It’s something I’ve talked about before, but I think “Dead Malls Predicted the Erosion of Public Space in America” by Rachel Presser is a good read, discussing the unfortunate decay of public spaces in the United States, and the impact it has on our sense of community, feelings of isolation and loneliness, and our general mental health.
But perhaps we mock because it’s the only way to come to the grips with the fact that we’re just losing places we can actually go without immediately being hustled out once we’ve dropped some cash.
It’s happening whether you live in a small town or one of the largest cities in the nation: places where we can just congregate and socialize freely are being yanked out from under us. To say nothing of how this disproportionately impacts young people who seem to have even less autonomy and rights than when I was their age; as even adults with decent incomes and control over their time thanks to remote jobs and freelancing are finding themselves lonelier than expected with very few places to go.
But when discussing Millennial loneliness, is no one seriously noticing how few places we have to go compared to yesteryear? Blame us being buried in our phones all you want, for a lot of us it’s the only way to find other people at the rate we’re going.Rachel Presser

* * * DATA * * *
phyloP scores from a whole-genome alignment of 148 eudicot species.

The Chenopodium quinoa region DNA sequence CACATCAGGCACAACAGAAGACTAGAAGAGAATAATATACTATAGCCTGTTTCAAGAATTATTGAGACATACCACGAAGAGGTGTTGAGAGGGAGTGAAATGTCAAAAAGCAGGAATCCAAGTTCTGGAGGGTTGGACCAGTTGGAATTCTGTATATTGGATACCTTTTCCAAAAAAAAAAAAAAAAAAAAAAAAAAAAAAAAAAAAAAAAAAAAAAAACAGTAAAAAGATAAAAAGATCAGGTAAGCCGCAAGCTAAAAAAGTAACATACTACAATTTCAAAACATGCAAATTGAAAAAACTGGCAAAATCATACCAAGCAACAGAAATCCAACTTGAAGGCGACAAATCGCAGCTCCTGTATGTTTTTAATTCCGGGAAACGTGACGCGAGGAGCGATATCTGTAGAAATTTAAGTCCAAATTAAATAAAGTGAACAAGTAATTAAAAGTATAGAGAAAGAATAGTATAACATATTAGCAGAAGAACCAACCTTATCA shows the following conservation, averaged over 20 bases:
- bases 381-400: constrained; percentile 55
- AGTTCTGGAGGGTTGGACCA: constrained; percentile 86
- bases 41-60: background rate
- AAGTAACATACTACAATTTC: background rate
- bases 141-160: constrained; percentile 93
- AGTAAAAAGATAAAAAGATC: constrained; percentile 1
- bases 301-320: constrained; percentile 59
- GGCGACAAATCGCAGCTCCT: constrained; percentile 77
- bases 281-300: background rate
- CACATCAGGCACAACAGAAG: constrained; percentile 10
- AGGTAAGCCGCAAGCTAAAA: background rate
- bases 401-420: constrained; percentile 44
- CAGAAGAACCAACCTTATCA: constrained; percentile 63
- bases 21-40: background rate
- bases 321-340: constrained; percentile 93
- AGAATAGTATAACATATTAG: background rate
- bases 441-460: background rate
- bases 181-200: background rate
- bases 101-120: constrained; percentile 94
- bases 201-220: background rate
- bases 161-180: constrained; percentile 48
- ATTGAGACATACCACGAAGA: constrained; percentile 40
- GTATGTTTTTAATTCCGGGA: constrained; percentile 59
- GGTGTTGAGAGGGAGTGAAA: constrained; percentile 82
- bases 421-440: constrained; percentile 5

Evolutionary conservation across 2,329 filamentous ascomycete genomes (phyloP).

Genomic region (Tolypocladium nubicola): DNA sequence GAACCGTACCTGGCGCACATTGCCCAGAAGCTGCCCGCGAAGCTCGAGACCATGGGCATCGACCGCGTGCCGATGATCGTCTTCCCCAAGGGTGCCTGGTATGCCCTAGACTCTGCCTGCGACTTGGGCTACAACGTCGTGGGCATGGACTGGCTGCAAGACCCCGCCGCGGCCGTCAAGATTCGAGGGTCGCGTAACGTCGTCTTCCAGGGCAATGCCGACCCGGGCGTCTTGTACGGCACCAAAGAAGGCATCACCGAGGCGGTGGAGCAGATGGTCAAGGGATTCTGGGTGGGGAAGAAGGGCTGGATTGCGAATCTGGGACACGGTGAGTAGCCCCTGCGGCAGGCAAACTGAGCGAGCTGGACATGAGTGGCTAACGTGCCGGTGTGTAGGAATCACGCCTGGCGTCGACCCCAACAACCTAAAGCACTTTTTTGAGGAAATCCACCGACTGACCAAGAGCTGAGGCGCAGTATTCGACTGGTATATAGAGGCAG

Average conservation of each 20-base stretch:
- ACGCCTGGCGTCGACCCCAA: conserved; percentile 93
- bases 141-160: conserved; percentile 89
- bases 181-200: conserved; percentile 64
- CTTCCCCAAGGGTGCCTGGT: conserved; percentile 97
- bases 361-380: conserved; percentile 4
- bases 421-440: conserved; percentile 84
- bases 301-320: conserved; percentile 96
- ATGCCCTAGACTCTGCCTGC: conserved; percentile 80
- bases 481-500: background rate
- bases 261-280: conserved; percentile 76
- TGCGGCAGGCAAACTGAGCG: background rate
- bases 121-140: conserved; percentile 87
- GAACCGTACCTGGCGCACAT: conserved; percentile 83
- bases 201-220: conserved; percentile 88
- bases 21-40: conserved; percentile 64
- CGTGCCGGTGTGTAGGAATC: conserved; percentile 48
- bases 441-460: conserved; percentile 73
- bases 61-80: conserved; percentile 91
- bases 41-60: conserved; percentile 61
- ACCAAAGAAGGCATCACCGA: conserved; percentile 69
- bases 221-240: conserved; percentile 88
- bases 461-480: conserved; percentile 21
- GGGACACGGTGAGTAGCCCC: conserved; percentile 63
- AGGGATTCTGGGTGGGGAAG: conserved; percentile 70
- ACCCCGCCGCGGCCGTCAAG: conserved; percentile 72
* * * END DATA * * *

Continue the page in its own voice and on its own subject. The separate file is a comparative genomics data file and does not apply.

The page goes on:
That our privatization of everything has done significant harm to our society is, in my opinion, indisputable at this point. I don’t think it’s irreparable, but I do think it’s going to take conscious effort and perhaps broader support than things currently have. There have certainly been attempts to revitalize areas by making areas more walkable, bringing in new businesses, updating shared spaces, and so on. But I think their success ends up depending a lot also on the intentionality of the people governing and participating in that area. If they want an area to feel alive, then they need to reconcile a disdain for “loitering”. The same practices they use to make an area “hostile” to homeless also drive away others who might gather in that area. You also have to let go of some degrees of control, and understand that an area is going to evolve and grow on its own, and if you try to force an area to be “just so”, you stifle the sort of organic community you are (in theory) trying to cultivate.
Just more food for thought.